For media companies, there are often current and previous customers that fall into a variety of data silos. Possibly housed on separate databases. This list can include customers from a variety of sources:

  • Current and inactive magazine subscribers
  • Enewsletter subscribers
  • Online and in-person event registrants
  • Research and white paper downloaders
  • Website members
  • App downloaders
  • Social media followers
  • Reprint buyers

Corporate databases are expensive to maintain. And aging. Companies are paying to maintain names they may not be currently using in any efforts. Mine these pockets, find some hidden gold as the cliche goes. These customers were interested in your company in the past. Can you tell what they purchased, when they last engaged? Do you have demographic information you can use as a carrot to send them an offer for a targeted campaign for a magazine, an event?

Here are a couple general ideas other B2B marketers have used to engage older names that you can try.  This first one shows an embedded message in a segment of an enewsletter.

Retail Leader

This was an actual “last issue alert” email for an enewsletter.

smart briefs

Both of these efforts give the list owner an opportunity to see that there is a real person behind that email address.  Also, the link can be an great place to try and capture optional demographic data about the subscriber.

I think re-engagement going to be one of the hot marketing topics for the next 2-3 years, with overburdened inboxes, smaller workforces, and scattered attention spans. Marketers need to figure how we can keep our current customers active and re-engage with previous customers. I expect to write often about this, I think it is so critical to improving a business’ bottom line.

The journey continues.

C

P.S.  I will be expanding on this topic at  next week’s Midwest Circulation Association meeting, in Schaumburg IL.  Details for signing up found at  http://www.midwestcirc.org/

Thanksgiving: Success is in the Preparation

This month I have been inundated with ads, recipes, and media advice about the highly anticipated Thanksgiving meal. This past weekend I was busy myself shopping, cooking, and freezing food for our road tip to see family later this week.

It’s the preparation that makes a feast  like on Thanksgiving successful and satisfying. You can slap together other meals, but for a special meal like Thanksgiving much of the travel-shopping-decorating-cooking is done before Thursday. There will still be cooking to do, but it is virtually impossible to do everything on one day. Unless you have grown 6 arms. Even if you are eating out, be sure to make your reservations early.  Otherwise, you may find your restaurant full.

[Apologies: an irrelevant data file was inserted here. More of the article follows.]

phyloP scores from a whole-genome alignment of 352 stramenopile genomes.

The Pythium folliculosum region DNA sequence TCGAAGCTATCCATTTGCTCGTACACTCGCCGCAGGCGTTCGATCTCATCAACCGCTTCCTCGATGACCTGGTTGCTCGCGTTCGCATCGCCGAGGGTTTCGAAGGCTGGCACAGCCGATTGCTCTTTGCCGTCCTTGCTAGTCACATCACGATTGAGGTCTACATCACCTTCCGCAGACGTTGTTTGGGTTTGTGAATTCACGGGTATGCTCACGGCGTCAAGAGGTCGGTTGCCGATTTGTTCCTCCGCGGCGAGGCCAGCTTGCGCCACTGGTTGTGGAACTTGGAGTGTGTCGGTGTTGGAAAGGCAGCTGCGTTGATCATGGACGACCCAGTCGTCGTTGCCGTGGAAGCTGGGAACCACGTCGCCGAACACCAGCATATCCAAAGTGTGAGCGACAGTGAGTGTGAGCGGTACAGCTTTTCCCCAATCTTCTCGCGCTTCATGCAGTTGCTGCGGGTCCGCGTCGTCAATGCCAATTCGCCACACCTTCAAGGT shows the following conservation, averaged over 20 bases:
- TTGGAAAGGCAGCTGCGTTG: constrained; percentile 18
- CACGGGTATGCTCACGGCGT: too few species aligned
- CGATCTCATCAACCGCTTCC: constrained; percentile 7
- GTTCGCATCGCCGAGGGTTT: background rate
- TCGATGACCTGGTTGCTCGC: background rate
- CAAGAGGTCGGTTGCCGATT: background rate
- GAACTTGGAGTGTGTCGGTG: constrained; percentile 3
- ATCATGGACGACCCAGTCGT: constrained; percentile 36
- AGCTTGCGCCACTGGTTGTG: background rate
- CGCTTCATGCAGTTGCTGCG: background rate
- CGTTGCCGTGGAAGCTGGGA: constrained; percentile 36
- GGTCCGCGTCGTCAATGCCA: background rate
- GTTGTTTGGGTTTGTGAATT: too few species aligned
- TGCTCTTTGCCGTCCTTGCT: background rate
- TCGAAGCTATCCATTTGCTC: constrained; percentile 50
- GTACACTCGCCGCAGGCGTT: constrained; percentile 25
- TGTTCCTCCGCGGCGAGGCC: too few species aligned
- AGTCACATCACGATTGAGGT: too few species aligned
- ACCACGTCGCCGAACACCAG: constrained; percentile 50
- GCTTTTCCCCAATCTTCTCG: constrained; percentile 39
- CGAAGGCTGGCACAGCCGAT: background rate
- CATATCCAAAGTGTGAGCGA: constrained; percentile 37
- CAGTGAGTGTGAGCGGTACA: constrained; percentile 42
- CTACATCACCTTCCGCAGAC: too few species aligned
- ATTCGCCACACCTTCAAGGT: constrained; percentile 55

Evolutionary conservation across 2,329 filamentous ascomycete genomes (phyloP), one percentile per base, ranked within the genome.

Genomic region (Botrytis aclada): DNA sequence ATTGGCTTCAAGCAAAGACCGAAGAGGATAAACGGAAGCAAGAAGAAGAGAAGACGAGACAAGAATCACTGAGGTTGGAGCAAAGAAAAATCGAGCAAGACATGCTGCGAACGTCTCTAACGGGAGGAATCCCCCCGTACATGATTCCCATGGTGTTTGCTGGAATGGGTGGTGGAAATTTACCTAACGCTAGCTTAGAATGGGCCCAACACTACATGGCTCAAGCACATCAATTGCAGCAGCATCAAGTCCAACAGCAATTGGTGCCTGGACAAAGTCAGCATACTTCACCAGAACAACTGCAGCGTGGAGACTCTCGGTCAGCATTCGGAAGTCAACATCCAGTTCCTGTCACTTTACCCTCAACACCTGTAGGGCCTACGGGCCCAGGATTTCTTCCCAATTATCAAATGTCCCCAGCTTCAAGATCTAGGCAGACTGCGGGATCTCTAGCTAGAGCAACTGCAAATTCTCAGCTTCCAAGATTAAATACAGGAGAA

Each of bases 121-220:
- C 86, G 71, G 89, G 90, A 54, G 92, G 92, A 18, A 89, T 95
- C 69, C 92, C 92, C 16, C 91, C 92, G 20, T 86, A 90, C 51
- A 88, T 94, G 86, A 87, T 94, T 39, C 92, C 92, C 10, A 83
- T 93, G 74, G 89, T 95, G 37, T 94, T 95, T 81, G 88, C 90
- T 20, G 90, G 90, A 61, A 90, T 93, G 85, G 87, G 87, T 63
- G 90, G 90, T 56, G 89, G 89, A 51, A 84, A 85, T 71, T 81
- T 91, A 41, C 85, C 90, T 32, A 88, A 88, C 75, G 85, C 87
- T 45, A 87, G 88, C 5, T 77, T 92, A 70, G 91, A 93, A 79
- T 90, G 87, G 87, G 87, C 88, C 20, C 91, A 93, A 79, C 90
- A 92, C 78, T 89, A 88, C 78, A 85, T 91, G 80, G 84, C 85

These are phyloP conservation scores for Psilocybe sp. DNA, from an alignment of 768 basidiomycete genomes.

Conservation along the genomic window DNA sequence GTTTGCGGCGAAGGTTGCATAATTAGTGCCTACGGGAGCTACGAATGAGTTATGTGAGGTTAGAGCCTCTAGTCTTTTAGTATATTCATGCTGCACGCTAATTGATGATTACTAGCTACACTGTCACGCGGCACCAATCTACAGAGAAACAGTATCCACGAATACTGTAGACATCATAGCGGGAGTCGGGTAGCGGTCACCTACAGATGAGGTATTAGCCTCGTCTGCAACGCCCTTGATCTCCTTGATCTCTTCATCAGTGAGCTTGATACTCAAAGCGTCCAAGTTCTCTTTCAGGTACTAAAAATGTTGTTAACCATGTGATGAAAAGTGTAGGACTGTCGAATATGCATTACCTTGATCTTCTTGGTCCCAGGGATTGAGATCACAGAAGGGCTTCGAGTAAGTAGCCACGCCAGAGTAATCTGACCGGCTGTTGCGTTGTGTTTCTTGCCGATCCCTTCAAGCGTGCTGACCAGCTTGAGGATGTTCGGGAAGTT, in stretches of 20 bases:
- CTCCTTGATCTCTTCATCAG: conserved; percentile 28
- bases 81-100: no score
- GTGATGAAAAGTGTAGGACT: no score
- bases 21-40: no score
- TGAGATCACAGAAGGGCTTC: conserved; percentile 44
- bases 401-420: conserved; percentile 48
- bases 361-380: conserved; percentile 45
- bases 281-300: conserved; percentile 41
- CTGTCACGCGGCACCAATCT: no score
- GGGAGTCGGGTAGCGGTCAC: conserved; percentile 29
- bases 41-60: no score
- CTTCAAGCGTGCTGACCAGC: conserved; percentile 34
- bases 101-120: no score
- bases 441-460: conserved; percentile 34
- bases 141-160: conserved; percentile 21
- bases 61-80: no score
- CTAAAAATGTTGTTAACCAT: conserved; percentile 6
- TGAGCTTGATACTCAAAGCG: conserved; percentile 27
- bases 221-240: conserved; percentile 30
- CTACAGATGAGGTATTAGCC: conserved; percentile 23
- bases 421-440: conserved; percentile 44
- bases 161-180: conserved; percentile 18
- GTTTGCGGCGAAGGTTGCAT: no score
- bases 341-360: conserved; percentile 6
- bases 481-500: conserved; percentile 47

Running a multi-faceted marketing campaign also requires planning, for outstanding results. Follow this sure-fire “recipe” for planning your next marketing efforts.

First, meet with the stakeholders at the beginning of the campaign to discuss the final goals and budget.

Second, create a marketing plan to reach the goals. This plan should include timing of all efforts, what you plan to test, the list to use, estimated responses and budget.

Third, as you execute the various components of the campaign, record the results of your efforts. That allows you to adjust upcoming efforts and estimated responses as needed.

Fourth, if needed, create a contingency if customers are not responding as well as expected. Can you add an additional email effort? Test a new list segment? Is the tone of message correct? Do your links work properly, on an email effort?

Fifth, Deadline! Hopefully you have reached your established goals by today. If you are still a little short, can you send out a final effort?

Sixth, re-cap your efforts at the conclusion of your campaign. Maybe you came up with ideas to test next cycle, had a standout effort you want to keep for future campaigns, found a way to trim the budget.  Make note of them now, as you will probably not remember them all next time. Or tomorrow.

While the results of the planning will probably not turn out exactly as planned, there should be better results, fewer surprises, less stress throughout, and we can learn from our efforts.

Sit back and enjoy that anticipated meal. Happy Thanksgiving to all.

The journey continues.

C